Who gets your super?

Who decides what happens to your superannuation savings when you die?

You may think that you do, but that isn’t always the case. The ultimate decision may be made by someone you don’t even know – the trustee of your superannuation fund. Let’s look at how you can have greater control.

Binding death benefit nominations

The most certain way to direct payment of your superannuation death benefit is by making a binding death benefit nomination. The nominated beneficiaries must be ’dependants’ – a spouse, de facto spouse, child or financial dependant – or a legal personal representative (ie. the executor or administrator of a deceased estate.)

If the nomination has been properly signed and witnessed, and is still current at the date of death, then the trustees of the superannuation fund must pay the death benefit to the nominated beneficiaries.

Unlike wills, valid binding superannuation nominations are unlikely to be overturned by a court, so they provide great certainty. It is up to the trustees of each superannuation fund to decide whether or not to allow binding nominations, so they aren’t available to everyone.

Although some funds offer non-lapsing binding death benefit nominations, most are only valid for three years, so it’s important to check yours and ensure it remains up-to-date.

Trustee’s discretion

The trustee is under a legal obligation to pay a death benefit to the member’s dependants, and in most cases benefits will be paid in a way that is consistent with the wishes of the deceased member. However, it is possible the trustee may recognise a wider range of dependants than the member would have liked – including a separated spouse, for example.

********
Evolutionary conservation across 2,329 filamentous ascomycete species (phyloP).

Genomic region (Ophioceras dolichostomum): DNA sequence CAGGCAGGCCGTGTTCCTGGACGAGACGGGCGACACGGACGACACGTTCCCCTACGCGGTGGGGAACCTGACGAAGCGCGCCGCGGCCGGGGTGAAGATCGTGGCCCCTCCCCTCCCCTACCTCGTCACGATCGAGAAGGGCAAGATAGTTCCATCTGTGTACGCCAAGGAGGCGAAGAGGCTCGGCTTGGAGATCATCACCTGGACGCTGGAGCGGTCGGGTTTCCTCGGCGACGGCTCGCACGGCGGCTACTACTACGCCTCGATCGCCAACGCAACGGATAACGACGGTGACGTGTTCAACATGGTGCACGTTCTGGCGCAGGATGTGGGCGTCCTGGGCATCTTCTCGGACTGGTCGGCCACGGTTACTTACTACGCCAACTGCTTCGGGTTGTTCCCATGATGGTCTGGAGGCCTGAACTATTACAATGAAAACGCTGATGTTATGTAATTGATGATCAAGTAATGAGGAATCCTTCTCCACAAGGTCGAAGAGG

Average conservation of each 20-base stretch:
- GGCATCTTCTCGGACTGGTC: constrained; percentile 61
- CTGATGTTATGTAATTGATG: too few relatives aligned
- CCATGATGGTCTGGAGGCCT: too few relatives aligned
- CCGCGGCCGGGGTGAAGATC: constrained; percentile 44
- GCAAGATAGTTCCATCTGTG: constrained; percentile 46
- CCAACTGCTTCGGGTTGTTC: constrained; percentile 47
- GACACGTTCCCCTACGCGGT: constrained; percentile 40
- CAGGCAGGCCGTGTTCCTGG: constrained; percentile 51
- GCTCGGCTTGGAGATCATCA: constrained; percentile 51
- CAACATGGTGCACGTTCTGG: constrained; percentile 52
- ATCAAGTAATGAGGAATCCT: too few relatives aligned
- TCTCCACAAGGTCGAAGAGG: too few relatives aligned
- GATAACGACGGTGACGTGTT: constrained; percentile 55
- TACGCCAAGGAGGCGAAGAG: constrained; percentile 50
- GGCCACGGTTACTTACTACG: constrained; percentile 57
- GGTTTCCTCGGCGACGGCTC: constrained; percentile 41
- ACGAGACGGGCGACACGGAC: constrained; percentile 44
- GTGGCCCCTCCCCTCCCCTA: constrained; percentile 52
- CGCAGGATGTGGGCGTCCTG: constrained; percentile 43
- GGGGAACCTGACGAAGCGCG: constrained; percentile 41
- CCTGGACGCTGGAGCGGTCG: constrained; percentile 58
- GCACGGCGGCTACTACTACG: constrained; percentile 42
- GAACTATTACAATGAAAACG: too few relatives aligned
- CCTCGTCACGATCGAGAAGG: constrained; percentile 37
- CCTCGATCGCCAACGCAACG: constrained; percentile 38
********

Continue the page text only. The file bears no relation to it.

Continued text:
In some cases, the member’s preferred beneficiary may not meet the legal definition of a dependant. This may apply to parents, for example. In the absence of any dependants and a legal personal representative, the trustee may exercise their discretion, and pay the benefit to a non-dependant.

Superannuation pensions

The situation is a little different if the member has already retired and is drawing a superannuation pension. With pensions, it is common to nominate a surviving spouse as a reversionary beneficiary. This means the pension payments will continue to be paid to the nominee, either until their death, or until the funds run out. If the reversionary beneficiary dies, any remaining balance is then paid out as a lump sum death benefit according to the type of nomination they have made.

Good advice required

Increasing levels of wealth being held via superannuation and the nomination of beneficiaries should be made in the context of a comprehensive estate plan. This includes taking into account the way superannuation death benefits are taxed when paid to different types of beneficiary. Your financial adviser can help you make the right decision.